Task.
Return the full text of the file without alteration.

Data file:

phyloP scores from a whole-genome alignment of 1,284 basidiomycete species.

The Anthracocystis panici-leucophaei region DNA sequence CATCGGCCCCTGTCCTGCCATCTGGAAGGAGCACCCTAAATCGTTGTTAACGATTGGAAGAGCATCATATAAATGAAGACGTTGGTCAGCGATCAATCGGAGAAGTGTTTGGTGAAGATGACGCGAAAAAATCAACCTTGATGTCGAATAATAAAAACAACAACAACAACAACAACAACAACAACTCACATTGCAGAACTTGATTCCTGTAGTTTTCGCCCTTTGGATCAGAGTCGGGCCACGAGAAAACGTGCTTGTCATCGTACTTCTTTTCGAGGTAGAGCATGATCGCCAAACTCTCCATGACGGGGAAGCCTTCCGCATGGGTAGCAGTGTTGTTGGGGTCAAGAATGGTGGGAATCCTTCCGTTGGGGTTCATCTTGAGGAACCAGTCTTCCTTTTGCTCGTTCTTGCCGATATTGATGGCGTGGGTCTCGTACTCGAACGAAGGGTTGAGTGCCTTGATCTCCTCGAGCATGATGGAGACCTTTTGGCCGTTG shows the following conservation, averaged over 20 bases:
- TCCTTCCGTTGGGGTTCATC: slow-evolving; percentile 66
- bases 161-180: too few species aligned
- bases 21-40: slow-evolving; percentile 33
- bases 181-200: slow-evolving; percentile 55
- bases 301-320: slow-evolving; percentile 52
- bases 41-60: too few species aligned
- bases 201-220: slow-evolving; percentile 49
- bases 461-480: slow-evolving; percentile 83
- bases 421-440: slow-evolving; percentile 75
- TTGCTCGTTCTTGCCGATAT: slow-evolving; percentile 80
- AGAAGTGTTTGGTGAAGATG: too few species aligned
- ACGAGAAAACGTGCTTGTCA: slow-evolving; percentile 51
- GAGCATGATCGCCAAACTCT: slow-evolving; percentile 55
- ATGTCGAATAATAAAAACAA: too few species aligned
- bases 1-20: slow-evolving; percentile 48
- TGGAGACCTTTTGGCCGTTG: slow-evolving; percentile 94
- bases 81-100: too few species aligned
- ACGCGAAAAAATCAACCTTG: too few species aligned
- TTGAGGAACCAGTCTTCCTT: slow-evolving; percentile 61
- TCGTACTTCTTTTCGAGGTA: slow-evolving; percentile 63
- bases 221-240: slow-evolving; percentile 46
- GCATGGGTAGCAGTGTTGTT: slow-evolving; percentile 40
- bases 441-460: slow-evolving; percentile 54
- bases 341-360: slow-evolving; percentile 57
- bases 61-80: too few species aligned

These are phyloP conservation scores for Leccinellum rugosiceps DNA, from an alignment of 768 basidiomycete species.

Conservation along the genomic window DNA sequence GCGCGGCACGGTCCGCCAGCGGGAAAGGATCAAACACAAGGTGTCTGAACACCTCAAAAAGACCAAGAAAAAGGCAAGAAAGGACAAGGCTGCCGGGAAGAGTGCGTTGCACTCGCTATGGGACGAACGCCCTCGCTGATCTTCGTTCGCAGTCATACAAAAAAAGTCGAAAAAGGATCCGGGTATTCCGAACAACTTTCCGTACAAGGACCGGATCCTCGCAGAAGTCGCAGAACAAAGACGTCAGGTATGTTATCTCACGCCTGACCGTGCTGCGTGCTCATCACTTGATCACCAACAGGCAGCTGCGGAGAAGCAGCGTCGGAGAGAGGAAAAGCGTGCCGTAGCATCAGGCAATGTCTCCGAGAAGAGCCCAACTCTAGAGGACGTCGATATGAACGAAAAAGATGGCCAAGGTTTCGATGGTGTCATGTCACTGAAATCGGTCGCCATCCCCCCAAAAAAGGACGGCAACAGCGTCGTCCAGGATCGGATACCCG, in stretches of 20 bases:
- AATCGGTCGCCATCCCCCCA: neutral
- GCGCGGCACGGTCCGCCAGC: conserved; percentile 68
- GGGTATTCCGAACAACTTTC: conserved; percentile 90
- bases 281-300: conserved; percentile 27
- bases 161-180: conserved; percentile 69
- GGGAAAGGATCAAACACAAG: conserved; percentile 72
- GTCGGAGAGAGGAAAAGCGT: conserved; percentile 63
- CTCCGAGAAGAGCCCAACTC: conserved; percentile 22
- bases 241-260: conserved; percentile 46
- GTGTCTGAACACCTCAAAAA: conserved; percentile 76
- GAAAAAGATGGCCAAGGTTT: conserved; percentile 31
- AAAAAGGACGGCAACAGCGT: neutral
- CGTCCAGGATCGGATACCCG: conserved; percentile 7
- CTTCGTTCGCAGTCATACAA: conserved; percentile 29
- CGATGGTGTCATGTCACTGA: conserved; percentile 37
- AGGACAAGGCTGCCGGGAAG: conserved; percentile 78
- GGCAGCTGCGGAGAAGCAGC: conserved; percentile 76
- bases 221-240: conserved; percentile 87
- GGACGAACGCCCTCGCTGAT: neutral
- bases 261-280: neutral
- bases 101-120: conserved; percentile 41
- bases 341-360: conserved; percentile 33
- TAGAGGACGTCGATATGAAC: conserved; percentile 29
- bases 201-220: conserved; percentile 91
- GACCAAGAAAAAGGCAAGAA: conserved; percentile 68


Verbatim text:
phyloP scores from a whole-genome alignment of 1,284 basidiomycete species.

The Anthracocystis panici-leucophaei region DNA sequence CATCGGCCCCTGTCCTGCCATCTGGAAGGAGCACCCTAAATCGTTGTTAACGATTGGAAGAGCATCATATAAATGAAGACGTTGGTCAGCGATCAATCGGAGAAGTGTTTGGTGAAGATGACGCGAAAAAATCAACCTTGATGTCGAATAATAAAAACAACAACAACAACAACAACAACAACAACTCACATTGCAGAACTTGATTCCTGTAGTTTTCGCCCTTTGGATCAGAGTCGGGCCACGAGAAAACGTGCTTGTCATCGTACTTCTTTTCGAGGTAGAGCATGATCGCCAAACTCTCCATGACGGGGAAGCCTTCCGCATGGGTAGCAGTGTTGTTGGGGTCAAGAATGGTGGGAATCCTTCCGTTGGGGTTCATCTTGAGGAACCAGTCTTCCTTTTGCTCGTTCTTGCCGATATTGATGGCGTGGGTCTCGTACTCGAACGAAGGGTTGAGTGCCTTGATCTCCTCGAGCATGATGGAGACCTTTTGGCCGTTG shows the following conservation, averaged over 20 bases:
- TCCTTCCGTTGGGGTTCATC: slow-evolving; percentile 66
- bases 161-180: too few species aligned
- bases 21-40: slow-evolving; percentile 33
- bases 181-200: slow-evolving; percentile 55
- bases 301-320: slow-evolving; percentile 52
- bases 41-60: too few species aligned
- bases 201-220: slow-evolving; percentile 49
- bases 461-480: slow-evolving; percentile 83
- bases 421-440: slow-evolving; percentile 75
- TTGCTCGTTCTTGCCGATAT: slow-evolving; percentile 80
- AGAAGTGTTTGGTGAAGATG: too few species aligned
- ACGAGAAAACGTGCTTGTCA: slow-evolving; percentile 51
- GAGCATGATCGCCAAACTCT: slow-evolving; percentile 55
- ATGTCGAATAATAAAAACAA: too few species aligned
- bases 1-20: slow-evolving; percentile 48
- TGGAGACCTTTTGGCCGTTG: slow-evolving; percentile 94
- bases 81-100: too few species aligned
- ACGCGAAAAAATCAACCTTG: too few species aligned
- TTGAGGAACCAGTCTTCCTT: slow-evolving; percentile 61
- TCGTACTTCTTTTCGAGGTA: slow-evolving; percentile 63
- bases 221-240: slow-evolving; percentile 46
- GCATGGGTAGCAGTGTTGTT: slow-evolving; percentile 40
- bases 441-460: slow-evolving; percentile 54
- bases 341-360: slow-evolving; percentile 57
- bases 61-80: too few species aligned

These are phyloP conservation scores for Leccinellum rugosiceps DNA, from an alignment of 768 basidiomycete species.

Conservation along the genomic window DNA sequence GCGCGGCACGGTCCGCCAGCGGGAAAGGATCAAACACAAGGTGTCTGAACACCTCAAAAAGACCAAGAAAAAGGCAAGAAAGGACAAGGCTGCCGGGAAGAGTGCGTTGCACTCGCTATGGGACGAACGCCCTCGCTGATCTTCGTTCGCAGTCATACAAAAAAAGTCGAAAAAGGATCCGGGTATTCCGAACAACTTTCCGTACAAGGACCGGATCCTCGCAGAAGTCGCAGAACAAAGACGTCAGGTATGTTATCTCACGCCTGACCGTGCTGCGTGCTCATCACTTGATCACCAACAGGCAGCTGCGGAGAAGCAGCGTCGGAGAGAGGAAAAGCGTGCCGTAGCATCAGGCAATGTCTCCGAGAAGAGCCCAACTCTAGAGGACGTCGATATGAACGAAAAAGATGGCCAAGGTTTCGATGGTGTCATGTCACTGAAATCGGTCGCCATCCCCCCAAAAAAGGACGGCAACAGCGTCGTCCAGGATCGGATACCCG, in stretches of 20 bases:
- AATCGGTCGCCATCCCCCCA: neutral
- GCGCGGCACGGTCCGCCAGC: conserved; percentile 68
- GGGTATTCCGAACAACTTTC: conserved; percentile 90
- bases 281-300: conserved; percentile 27
- bases 161-180: conserved; percentile 69
- GGGAAAGGATCAAACACAAG: conserved; percentile 72
- GTCGGAGAGAGGAAAAGCGT: conserved; percentile 63
- CTCCGAGAAGAGCCCAACTC: conserved; percentile 22
- bases 241-260: conserved; percentile 46
- GTGTCTGAACACCTCAAAAA: conserved; percentile 76
- GAAAAAGATGGCCAAGGTTT: conserved; percentile 31
- AAAAAGGACGGCAACAGCGT: neutral
- CGTCCAGGATCGGATACCCG: conserved; percentile 7
- CTTCGTTCGCAGTCATACAA: conserved; percentile 29
- CGATGGTGTCATGTCACTGA: conserved; percentile 37
- AGGACAAGGCTGCCGGGAAG: conserved; percentile 78
- GGCAGCTGCGGAGAAGCAGC: conserved; percentile 76
- bases 221-240: conserved; percentile 87
- GGACGAACGCCCTCGCTGAT: neutral
- bases 261-280: neutral
- bases 101-120: conserved; percentile 41
- bases 341-360: conserved; percentile 33
- TAGAGGACGTCGATATGAAC: conserved; percentile 29
- bases 201-220: conserved; percentile 91
- GACCAAGAAAAAGGCAAGAA: conserved; percentile 68